The Brexit process has reached an interesting phase, according to a new blog post from Thomson Reuters Legal UK & Ireland. Since the fifth round of negotiations between the UK government and the European Union’s chief Brexit negotiator Michel Barnier concluded last week, it quickly emerged that little progress has been made, the post reported.
The European Council is unlikely to agree to extend negotiations beyond the current remit — indicating that subsequent negotiations will focus on the withdrawal process rather than trade talks.
While the Brexit process creeps along, it has inevitably led to lots of debate as to whether the inherent uncertainty about the future legal and regulatory landscape might lead to changes in market practice.
To that end, Thomson Reuters’ held a webinar earlier last week, entitled, Brexit & the Choice of Law & Jurisdiction Clauses: Views from Germany, Ireland and Italy, which tackled the key issues surrounding Brexit and its implications for the legal market.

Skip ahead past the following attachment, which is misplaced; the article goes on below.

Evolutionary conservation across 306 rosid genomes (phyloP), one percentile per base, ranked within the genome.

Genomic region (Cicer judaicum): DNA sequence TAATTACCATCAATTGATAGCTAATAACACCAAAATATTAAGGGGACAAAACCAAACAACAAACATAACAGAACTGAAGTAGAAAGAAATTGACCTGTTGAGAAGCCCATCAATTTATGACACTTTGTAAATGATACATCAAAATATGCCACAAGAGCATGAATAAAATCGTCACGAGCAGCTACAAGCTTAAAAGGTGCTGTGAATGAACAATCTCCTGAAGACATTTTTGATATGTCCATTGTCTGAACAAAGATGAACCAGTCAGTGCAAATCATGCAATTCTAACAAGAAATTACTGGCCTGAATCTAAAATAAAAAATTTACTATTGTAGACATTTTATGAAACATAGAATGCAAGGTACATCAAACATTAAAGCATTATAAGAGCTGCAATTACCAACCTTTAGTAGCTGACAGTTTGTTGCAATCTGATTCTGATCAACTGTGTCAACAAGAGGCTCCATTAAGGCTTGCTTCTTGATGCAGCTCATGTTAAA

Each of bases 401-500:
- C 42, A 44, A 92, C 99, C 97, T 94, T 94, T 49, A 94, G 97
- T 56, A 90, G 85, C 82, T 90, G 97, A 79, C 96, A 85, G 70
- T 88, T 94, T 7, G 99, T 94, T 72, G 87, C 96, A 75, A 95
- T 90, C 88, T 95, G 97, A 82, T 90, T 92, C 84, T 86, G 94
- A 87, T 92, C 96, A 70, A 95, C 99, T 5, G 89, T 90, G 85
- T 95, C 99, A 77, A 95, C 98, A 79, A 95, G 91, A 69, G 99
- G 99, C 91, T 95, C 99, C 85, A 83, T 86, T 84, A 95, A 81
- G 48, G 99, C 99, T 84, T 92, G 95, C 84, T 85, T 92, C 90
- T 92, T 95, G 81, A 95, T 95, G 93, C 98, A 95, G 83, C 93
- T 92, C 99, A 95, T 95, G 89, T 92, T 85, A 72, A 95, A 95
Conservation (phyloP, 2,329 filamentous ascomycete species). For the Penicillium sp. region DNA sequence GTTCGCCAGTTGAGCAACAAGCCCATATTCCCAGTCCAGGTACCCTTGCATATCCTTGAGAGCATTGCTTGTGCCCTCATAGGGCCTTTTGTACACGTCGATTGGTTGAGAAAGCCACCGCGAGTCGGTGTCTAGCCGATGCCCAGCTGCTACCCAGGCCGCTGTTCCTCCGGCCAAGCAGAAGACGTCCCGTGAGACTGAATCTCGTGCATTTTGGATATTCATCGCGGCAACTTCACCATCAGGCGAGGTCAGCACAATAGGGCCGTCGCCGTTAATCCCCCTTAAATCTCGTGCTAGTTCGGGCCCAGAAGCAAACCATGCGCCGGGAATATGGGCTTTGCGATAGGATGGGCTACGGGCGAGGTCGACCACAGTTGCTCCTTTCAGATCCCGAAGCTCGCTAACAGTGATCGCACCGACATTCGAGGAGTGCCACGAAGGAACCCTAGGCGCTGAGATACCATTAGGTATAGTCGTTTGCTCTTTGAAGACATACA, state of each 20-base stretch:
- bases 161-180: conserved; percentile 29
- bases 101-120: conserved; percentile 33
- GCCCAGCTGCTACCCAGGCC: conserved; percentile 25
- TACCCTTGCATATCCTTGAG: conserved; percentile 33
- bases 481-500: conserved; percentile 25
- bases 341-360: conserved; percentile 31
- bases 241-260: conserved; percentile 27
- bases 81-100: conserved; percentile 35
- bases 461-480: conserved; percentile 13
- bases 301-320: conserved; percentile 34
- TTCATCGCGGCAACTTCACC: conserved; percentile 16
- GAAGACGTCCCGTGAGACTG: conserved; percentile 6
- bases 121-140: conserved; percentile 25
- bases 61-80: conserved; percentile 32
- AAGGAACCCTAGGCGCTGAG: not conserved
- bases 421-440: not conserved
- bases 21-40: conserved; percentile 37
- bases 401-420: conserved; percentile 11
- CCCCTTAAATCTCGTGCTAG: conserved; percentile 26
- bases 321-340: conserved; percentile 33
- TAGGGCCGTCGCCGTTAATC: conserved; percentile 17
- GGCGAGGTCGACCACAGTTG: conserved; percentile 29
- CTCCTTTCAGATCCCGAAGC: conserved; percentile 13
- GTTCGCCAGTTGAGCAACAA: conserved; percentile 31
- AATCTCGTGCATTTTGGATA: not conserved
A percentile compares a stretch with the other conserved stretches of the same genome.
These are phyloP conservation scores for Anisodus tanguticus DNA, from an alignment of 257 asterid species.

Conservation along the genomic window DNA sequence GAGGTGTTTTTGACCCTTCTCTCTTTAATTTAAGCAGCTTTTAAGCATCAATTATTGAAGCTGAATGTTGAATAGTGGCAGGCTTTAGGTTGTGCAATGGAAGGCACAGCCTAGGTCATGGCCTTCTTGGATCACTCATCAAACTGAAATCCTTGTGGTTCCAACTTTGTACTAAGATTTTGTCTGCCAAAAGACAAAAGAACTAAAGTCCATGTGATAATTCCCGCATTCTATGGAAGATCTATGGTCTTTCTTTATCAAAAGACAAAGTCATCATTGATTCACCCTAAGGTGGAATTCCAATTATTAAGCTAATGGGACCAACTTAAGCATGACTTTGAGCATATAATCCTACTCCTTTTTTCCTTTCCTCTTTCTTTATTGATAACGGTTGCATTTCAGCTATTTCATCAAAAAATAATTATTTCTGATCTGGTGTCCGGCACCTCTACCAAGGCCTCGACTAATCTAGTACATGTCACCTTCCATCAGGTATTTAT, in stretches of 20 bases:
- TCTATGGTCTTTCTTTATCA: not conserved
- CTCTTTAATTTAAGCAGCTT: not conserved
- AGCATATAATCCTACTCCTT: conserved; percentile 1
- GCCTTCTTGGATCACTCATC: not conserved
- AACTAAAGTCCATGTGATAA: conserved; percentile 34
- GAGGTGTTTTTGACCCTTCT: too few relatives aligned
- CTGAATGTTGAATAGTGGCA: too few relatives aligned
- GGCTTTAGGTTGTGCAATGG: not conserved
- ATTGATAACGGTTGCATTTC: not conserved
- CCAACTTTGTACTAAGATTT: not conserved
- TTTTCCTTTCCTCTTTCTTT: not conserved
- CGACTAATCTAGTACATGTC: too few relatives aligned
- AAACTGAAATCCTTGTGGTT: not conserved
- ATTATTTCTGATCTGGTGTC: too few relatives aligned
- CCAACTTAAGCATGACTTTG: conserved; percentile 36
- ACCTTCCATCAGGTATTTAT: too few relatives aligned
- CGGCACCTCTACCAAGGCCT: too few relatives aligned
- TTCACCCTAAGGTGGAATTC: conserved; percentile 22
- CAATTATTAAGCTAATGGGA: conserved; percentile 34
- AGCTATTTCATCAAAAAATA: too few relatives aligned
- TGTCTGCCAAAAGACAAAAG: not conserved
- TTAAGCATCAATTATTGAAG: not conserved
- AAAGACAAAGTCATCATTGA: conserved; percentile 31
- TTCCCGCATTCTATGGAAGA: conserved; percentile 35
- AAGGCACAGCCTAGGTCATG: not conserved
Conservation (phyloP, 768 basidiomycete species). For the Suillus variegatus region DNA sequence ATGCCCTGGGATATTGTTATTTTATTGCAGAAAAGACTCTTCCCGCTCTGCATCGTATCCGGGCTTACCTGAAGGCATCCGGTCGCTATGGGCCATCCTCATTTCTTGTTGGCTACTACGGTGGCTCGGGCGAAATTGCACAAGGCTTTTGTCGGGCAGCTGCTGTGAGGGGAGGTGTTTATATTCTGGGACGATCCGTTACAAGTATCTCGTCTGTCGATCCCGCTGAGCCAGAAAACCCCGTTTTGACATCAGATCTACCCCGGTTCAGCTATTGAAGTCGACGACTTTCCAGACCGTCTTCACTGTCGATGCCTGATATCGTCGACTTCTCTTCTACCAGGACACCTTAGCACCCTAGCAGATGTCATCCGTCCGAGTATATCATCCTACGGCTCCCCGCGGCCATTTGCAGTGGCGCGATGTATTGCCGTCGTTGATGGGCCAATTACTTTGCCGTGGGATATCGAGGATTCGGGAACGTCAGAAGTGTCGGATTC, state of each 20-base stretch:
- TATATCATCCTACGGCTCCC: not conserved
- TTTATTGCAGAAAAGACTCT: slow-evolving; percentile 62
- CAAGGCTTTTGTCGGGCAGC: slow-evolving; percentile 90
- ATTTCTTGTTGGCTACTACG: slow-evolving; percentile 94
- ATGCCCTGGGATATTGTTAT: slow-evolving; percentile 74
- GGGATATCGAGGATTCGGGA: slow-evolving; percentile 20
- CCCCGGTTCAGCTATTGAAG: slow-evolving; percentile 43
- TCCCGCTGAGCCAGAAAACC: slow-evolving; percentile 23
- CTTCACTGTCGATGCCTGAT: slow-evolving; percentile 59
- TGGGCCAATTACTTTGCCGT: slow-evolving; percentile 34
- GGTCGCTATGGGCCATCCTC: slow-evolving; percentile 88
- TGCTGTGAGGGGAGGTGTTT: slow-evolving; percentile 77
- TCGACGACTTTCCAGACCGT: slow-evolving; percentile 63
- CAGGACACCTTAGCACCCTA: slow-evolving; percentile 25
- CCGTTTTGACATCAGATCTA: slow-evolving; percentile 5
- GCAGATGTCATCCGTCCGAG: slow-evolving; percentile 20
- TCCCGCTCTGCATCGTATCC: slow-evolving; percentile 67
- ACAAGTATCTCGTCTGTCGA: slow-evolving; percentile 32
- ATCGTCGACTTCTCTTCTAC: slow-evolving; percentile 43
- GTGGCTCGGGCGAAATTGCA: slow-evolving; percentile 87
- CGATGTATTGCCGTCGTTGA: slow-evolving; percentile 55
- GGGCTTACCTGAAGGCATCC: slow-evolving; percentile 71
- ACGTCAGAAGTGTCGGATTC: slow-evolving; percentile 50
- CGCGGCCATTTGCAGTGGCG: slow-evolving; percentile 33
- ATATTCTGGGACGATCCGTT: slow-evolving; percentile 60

The webinar’s expert panel included Cecilia Carrara, a Partner at the Italian law firm, Legance; Dr. Christoph Wolf, a Partner with Baker & McKenzie in Germany; and John Cronin, a Partner with McCann FitzGerald in Ireland. The webinar was hosted by Joanna Morris, Director of Commissioning Content and Laura Marianello, International Know-How Editor at Thomson Reuters Legal.
A New Approach to Governing Law
The webinar hosts opened the discussion on a big issue: Could parties to a cross-border transaction change their attitude to governing law in contracts as a result of Brexit?
English laws and UK courts have traditionally been a very popular choice for cross-border transactions. The reasoning for this stems from the benefits attributed to English law and the judiciary system, in particular its transparency, certainty, flexibility, and predictability, webinar co-host Marianello said.
However, the panel explained that given the current uncertainty swirling around Brexit, it is consequently impacting the decision-making of parties.
Dr. Wolf alluded to a common scenario which is currently of ‘most interest’ in Germany — where, for example, a Scandinavian and Italian counter-party historically prefer to use English law for the transaction. But he added that parties will now question whether this is the best option, “and even more so whether English courts could or would be a good choice,” as a result of Brexit uncertainty.
The rest of the panel concurred, adding that potentially in the short to medium term other legal systems like Germany, France and Switzerland, may appear as a better neutral choice to non-English parties.
You can read the entire blog post and listen to full webinar here.